That is designed to require you to merge with traffic. Claim the lane as early as you can to establish your position.
That slot on the left is simply a drainage slot, not a place to ride a bike.
Riding bikes in traffic - what seems dangerous is usually safe; what seems safe is often more dangerous.
The issue with a continuous painted lane is that it would have to be right in the door zone. Parking either side of the curb build out needs to be limited as well, to make room for cyclists to go through the gap.
True. But the council are selling them as a gap for cyclists. We aren't convinced. But I'm not convinced that a bigger gap will make this infrastructure more usable. I feel that claiming the lane is the way to go, but I'm experienced and we're supposed to be representing all cyclists, and potential cyclists, so maybe I'm not thinking the way I should be.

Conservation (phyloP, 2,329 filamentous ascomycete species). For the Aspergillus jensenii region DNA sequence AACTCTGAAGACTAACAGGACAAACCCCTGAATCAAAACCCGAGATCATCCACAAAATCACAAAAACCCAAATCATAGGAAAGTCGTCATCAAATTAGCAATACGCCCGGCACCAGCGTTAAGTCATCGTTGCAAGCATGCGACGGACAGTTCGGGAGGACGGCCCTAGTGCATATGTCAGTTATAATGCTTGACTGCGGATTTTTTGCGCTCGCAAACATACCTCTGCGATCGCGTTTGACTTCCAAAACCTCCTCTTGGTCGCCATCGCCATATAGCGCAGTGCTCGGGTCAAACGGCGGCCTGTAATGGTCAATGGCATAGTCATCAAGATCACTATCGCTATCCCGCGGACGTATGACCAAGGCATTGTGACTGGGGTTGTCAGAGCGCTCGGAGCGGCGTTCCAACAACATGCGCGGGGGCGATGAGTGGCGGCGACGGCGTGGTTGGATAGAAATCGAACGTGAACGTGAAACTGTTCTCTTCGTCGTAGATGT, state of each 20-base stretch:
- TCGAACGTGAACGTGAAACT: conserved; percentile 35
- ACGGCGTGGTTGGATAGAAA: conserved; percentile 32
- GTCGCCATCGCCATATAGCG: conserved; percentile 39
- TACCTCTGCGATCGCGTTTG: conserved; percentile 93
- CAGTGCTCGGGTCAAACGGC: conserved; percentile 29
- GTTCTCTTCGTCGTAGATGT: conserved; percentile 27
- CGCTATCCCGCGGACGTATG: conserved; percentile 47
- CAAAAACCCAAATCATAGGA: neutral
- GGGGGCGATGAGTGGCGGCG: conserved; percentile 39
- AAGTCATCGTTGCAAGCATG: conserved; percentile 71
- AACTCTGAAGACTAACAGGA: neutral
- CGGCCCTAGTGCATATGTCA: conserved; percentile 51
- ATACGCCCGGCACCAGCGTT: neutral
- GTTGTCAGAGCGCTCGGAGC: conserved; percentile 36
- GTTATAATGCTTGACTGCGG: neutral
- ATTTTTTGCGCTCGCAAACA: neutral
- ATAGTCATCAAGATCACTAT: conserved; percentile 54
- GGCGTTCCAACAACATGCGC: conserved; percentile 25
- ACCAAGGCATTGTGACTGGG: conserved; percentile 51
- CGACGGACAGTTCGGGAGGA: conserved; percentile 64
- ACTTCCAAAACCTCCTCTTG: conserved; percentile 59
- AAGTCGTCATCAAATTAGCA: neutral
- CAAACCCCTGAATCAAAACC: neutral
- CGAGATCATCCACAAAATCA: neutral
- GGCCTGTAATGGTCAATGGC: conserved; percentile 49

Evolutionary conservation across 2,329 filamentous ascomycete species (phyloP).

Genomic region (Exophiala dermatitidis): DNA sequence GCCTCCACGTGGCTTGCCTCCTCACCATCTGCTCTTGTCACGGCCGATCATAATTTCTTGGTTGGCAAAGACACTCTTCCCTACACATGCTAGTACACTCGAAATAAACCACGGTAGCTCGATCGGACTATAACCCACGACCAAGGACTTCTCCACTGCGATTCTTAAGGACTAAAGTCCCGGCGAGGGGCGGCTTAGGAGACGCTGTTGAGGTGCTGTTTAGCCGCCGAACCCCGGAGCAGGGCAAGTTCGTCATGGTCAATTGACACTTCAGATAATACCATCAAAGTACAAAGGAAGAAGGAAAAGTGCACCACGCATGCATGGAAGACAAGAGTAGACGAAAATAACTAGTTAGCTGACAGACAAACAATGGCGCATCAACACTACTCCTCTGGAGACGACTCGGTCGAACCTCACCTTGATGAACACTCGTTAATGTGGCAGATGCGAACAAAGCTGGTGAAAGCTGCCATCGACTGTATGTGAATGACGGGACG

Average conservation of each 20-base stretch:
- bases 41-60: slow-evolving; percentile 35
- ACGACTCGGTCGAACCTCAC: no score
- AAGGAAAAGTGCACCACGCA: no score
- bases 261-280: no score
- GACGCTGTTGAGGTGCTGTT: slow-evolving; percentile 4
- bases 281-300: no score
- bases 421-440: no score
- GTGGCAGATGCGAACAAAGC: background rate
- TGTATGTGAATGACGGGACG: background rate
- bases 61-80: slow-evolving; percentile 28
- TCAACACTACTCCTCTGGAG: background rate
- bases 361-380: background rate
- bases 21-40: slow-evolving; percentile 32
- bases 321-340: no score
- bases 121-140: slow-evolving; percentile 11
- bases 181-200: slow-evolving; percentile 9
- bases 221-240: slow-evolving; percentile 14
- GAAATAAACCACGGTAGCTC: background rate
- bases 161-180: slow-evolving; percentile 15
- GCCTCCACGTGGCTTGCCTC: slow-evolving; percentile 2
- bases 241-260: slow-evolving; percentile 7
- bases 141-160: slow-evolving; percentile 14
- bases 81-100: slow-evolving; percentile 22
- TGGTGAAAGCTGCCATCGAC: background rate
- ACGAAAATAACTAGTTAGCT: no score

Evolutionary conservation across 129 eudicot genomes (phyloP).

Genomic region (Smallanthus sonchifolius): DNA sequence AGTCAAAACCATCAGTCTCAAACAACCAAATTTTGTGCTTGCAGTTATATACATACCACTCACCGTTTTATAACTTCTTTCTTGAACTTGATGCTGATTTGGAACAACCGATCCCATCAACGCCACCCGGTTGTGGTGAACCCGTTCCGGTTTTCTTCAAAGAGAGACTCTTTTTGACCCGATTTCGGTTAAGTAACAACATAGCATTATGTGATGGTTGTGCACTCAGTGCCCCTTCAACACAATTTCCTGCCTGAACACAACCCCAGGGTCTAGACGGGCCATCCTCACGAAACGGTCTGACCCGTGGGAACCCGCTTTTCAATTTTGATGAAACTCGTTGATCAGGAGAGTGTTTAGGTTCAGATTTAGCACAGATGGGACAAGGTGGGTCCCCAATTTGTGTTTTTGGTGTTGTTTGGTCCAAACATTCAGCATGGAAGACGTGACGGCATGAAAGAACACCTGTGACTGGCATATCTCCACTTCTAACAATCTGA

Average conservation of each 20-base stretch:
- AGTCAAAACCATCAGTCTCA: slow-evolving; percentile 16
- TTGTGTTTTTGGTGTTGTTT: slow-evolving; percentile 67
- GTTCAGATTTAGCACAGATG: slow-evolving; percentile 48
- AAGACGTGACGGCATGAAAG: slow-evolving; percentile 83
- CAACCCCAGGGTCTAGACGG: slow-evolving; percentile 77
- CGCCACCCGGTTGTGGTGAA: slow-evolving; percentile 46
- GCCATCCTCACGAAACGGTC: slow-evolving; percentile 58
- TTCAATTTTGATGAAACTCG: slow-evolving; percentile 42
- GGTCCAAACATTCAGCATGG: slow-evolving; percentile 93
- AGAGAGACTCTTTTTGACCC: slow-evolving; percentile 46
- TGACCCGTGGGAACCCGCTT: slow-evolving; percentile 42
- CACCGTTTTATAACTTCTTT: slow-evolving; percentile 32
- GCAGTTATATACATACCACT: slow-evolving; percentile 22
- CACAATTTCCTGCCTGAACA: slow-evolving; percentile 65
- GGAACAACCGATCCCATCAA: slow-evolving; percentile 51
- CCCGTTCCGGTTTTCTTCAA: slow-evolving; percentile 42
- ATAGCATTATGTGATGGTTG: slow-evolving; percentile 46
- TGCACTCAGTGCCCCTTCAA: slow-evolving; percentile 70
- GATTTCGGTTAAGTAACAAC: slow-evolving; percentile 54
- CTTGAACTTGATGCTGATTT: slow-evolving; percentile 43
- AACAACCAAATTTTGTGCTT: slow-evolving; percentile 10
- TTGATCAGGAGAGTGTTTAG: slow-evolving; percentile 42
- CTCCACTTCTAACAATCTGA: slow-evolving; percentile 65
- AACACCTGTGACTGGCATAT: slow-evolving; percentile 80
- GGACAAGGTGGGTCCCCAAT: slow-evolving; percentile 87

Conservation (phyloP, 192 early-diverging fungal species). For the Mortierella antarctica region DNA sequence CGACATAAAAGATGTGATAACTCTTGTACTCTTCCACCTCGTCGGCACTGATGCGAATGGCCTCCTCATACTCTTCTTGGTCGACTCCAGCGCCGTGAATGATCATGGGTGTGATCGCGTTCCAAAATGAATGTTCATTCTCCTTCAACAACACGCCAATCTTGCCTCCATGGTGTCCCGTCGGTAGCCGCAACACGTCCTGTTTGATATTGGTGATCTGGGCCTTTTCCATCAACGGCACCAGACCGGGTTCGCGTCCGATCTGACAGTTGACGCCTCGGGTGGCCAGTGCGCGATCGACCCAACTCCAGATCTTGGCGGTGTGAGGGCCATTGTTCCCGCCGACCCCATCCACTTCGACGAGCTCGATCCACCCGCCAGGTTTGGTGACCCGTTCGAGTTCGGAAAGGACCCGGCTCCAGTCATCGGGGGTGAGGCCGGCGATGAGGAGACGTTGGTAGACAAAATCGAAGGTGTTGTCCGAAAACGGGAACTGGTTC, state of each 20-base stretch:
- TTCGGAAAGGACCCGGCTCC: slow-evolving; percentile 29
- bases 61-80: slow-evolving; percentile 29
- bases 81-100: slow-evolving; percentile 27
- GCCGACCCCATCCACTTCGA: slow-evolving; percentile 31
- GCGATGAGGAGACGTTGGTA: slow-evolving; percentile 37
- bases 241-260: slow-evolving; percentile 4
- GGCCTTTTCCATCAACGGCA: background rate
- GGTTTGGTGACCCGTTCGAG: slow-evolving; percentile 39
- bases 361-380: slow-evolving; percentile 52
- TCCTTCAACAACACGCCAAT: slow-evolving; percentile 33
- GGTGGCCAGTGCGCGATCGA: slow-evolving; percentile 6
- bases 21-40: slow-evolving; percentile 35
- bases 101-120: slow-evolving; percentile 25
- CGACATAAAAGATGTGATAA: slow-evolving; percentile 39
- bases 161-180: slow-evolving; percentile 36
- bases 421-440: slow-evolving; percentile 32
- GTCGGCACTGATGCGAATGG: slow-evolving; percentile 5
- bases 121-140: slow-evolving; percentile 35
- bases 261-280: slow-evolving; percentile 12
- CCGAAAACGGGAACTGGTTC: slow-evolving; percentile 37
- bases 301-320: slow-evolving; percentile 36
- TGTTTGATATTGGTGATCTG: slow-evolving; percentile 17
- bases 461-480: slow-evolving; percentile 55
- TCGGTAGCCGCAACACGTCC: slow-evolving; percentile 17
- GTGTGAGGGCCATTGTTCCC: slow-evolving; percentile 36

I agree with the various comments above that encouraging cyclists to weave into and out of the main traffic lane is not a good idea & that the proposed 400 mm gap fills with debris that is not cleaned by street sweepers.
An additional problem are those bikes that are not a traditional form - in my case I am often towing a trailer with the small boy on board that is wider than 400 mm. Despite travelling at a lower pace, in such circumstances I would have no option but to move out into the main traffic lane.
The same concern would also apply to most trikes.
They also fill with destabilising sand as well.
Should the thread title be changed to "curbing the use of kerb build outs?
I agree with several posters above, these are horrible for cyclists when they create the weave. They are good if there's a bypass (that is kept clean - streetsweepers not fitting is NOT an excuse for Councils, they are just lazy and don't care about cyclists) or if the cyclist is claiming the lane the whole way. One of my local routes is built like that and I hate it, especially as it is combined with a solid median island.